Replacing a legend

In the business I keep, you do your best to avoid cliches, but here I am, contributing to one, building on one, confirming one.

I am replacing a legend. It’s something “you don’t want to” do I’ve heard over and over. And over.

And it’s something I can retort that I was a witness to someone replacing a legend and it worked out for the second guy pretty well. That’s what all those Packers’ fans told me anyway after February after finally being convinced the guy on the right is pretty much as good as the guy on the left.

There are differences between the two situations. Replacing a 41-year legendary journalism veteran who not only grew up in town, but showed no malice toward any sports program but rather took some time to get to know each new game is not anything to take lightly. He’s someone, if anything, was on the cutting edge of the start of covering girls sports not just here, but state-wide.

It’s not an enviable position, to say the least.

The good news is that I’m not stepping out fresh out of college. I think that’s what appealed to those who decided to hire me. For 10 years, I’ve covered sports full-time – OK, give or take two months. For those 10 years, I’ve come away with all sorts of different philosophies on the big things like covering a state tournament team or what’s the right time to write a particular story. There’s the little things like some of the so-called furniture on a page layout or how to handle breakout boxes or even the dreaded agate.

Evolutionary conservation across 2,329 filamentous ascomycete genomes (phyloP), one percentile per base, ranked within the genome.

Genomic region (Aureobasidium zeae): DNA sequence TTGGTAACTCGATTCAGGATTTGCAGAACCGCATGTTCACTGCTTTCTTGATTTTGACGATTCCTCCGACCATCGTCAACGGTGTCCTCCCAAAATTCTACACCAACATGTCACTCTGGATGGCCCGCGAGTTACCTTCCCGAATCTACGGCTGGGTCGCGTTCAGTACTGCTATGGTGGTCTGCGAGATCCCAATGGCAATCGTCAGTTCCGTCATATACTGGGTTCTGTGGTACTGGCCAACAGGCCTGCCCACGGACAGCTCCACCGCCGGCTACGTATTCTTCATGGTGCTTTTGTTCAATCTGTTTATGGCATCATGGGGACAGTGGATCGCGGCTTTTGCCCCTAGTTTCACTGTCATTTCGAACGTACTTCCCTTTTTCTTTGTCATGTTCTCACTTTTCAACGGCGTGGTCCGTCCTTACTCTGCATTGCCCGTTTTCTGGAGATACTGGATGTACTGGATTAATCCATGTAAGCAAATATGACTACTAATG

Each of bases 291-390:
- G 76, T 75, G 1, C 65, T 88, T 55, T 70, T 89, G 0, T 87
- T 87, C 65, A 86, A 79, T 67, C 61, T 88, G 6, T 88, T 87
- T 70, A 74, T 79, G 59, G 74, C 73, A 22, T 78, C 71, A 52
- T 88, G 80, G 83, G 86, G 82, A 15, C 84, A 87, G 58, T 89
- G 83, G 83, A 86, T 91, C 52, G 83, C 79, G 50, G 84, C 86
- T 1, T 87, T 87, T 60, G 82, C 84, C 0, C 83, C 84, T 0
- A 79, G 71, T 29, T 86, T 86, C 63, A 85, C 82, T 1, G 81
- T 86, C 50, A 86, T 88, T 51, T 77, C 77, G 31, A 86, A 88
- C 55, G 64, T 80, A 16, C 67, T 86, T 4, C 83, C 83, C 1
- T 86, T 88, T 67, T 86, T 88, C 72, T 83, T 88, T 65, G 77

It seems as though there are many who expect changes. They expect me to do things my way. And I will.

But when you’ve got roughly 60 years of previous sports editing experience sitting in the community, I must adhere to what was done before me.

When I was still a student at Central Michigan, and perhaps more so when I was working at the Tuscola County Advertiser, I preached and preached about not only knowing the roots of the publication and knowing its life, but honoring and respecting that particular newspaper’s life. Whoever works at an institution leaves behind a legacy. It happens in the public sector with the first three estates – legislature, executives and judiciary. The same holds true for the fourth estate — the media.

I left a small impact on my time at Central Michigan LIFE. The impact I had at The Advertiser can still be seen today, just looking at some of the things the newspaper continues to use that were created or used on my watch (such as this). My legacy at the Chippewa Herald is a little more subtle and it’s more in the use of helmets (again), logos (again) but also the integration of Facebook and Twitter.

I left a little more behind in Chippewa Falls than those things, though. My wind-down there allowed me teach a few more pointers before I left.

And I received a month’s worth of lessons from the legend. I may not get direction every day from him. He may think that while he’s around, he’s going to be a resource – something I hope I can move the working relationship past. Besides, with all of the back issues and bound editions, that’s the legacy and the resource I’ll be using the most.

That’s just like my previous two stops in this career I’ve chosen.

Do I want to replace a legend? Yes. And I’m ready.

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